Milwaukee’s Central Library Goes Green
Green roof and energy cells will be added to the landmark
The Central Library building,
one of Milwaukee’s most beloved landmarks, is getting a 21st-century
upgrade—a green roof and energy-generating photovoltaic cells.
The plans call for replacing the leak-prone, 30,000-square-foot flat roof on the library’s annex with a green roof loaded with low-growing, heat-resistant sedums, shade plants and ornamental grasses.
Milwaukee Public Library Director Paula Kiely said the green roof, designed by HGA Architects, will help to reduce storm-water runoff, lower the library’s energy consumption and costs, lengthen the life of the roof and add green space to the Downtown area. “Long term, we think that there will be financial savings for the city,” Kiely said.
The basic green roof, to cost $950,000, will be funded by the city, while the Milwaukee Metropolitan Sewerage District (MMSD) has issued the library a grant of $250,000 to provide education about the roof. “With the MMSD grant, we will be providing accessibility to the roof and installing a walkway and platform that we can use to bring class groups and other tour groups up to the roof to provide some education on the roof itself and on the technology involved,” Kiely said.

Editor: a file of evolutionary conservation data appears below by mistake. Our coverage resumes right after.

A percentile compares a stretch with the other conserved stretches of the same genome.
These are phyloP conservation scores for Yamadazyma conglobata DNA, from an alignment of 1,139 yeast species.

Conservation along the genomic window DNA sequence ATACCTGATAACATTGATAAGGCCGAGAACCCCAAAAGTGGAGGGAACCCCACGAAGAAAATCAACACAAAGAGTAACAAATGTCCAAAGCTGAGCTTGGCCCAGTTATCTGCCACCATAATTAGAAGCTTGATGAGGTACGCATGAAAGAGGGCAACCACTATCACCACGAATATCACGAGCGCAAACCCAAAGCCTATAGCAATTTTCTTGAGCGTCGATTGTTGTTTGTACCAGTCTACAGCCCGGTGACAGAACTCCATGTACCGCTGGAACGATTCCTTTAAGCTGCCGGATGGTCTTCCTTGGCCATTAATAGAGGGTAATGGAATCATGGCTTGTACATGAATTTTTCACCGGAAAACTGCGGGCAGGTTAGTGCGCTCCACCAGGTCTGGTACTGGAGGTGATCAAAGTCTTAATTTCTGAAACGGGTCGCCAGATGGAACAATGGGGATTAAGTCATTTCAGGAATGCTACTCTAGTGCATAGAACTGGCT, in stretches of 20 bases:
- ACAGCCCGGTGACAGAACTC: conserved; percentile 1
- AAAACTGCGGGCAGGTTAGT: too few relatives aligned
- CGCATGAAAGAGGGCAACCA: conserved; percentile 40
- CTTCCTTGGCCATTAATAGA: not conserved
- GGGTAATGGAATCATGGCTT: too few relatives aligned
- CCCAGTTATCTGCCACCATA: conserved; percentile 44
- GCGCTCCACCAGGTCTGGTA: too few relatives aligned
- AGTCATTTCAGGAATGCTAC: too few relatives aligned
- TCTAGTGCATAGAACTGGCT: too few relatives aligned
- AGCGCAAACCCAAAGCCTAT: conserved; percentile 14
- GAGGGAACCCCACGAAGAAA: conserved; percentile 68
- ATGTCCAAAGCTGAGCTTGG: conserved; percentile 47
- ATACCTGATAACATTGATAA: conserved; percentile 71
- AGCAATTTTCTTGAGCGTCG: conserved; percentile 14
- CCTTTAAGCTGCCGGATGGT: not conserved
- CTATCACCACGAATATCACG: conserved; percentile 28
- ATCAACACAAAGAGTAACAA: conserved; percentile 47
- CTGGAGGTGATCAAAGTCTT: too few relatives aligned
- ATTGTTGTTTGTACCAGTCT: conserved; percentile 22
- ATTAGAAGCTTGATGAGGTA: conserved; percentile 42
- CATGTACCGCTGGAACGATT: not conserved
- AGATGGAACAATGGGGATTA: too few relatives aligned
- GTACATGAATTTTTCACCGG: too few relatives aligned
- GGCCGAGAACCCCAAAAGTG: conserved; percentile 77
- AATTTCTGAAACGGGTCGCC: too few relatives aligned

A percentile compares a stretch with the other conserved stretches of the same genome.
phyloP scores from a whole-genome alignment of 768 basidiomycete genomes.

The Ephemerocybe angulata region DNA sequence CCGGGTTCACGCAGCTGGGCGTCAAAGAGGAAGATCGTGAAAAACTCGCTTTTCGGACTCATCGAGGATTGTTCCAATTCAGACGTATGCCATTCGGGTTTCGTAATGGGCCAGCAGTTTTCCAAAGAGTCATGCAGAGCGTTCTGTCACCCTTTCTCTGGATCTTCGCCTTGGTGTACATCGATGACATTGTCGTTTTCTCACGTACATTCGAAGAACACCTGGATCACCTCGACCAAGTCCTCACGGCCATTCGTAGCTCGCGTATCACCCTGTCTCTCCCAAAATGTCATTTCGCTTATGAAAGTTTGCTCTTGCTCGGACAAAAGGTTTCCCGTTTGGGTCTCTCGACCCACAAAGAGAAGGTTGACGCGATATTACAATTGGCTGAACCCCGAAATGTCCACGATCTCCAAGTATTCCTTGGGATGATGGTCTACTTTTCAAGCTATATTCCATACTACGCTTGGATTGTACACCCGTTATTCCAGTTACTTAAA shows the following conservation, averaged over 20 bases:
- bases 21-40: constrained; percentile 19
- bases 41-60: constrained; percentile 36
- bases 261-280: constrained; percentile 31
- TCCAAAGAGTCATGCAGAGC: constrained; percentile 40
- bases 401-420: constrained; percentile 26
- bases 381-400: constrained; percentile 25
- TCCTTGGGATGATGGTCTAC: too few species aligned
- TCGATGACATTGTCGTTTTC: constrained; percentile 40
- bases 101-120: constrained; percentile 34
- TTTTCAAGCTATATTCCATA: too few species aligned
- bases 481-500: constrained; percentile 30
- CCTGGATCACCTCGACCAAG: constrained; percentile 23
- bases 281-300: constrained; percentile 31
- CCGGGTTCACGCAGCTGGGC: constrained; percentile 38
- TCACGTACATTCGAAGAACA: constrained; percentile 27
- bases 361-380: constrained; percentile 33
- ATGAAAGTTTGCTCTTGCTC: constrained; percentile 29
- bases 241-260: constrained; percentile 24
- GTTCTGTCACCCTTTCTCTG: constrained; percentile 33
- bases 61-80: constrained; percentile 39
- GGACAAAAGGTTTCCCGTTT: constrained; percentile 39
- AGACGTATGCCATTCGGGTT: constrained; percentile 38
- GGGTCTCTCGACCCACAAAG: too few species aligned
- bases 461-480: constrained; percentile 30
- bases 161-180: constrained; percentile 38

Sensors and cameras will
be added to measure the temperature of the surface of the roof and the
under layer of the roof. That information will be displayed on kiosks
on the lower levels of the library to show how the green roof keeps the
library cool in the summer.
In addition, photovoltaic cells—funded by the city’s Energy Challenge Fund, We Energies and Focus on Energy—will generate energy that will be used in the Central Library.
“I think it’s the right direction for the library,” Kiely said of the upgrades to the 1898 Ferry & Clas-designed Neo-Renaissance landmark (the annex was built in 1957). “It will help with the mayor’s goals [to go green], and it comes at a perfect time, since we need a new roof. It’s an opportunity to replace that roof and do something even more with it.”
Kiely said the library is about to
issue a contract for the installation of the green roof, which will be
completed by winter and open to the public in spring 2010.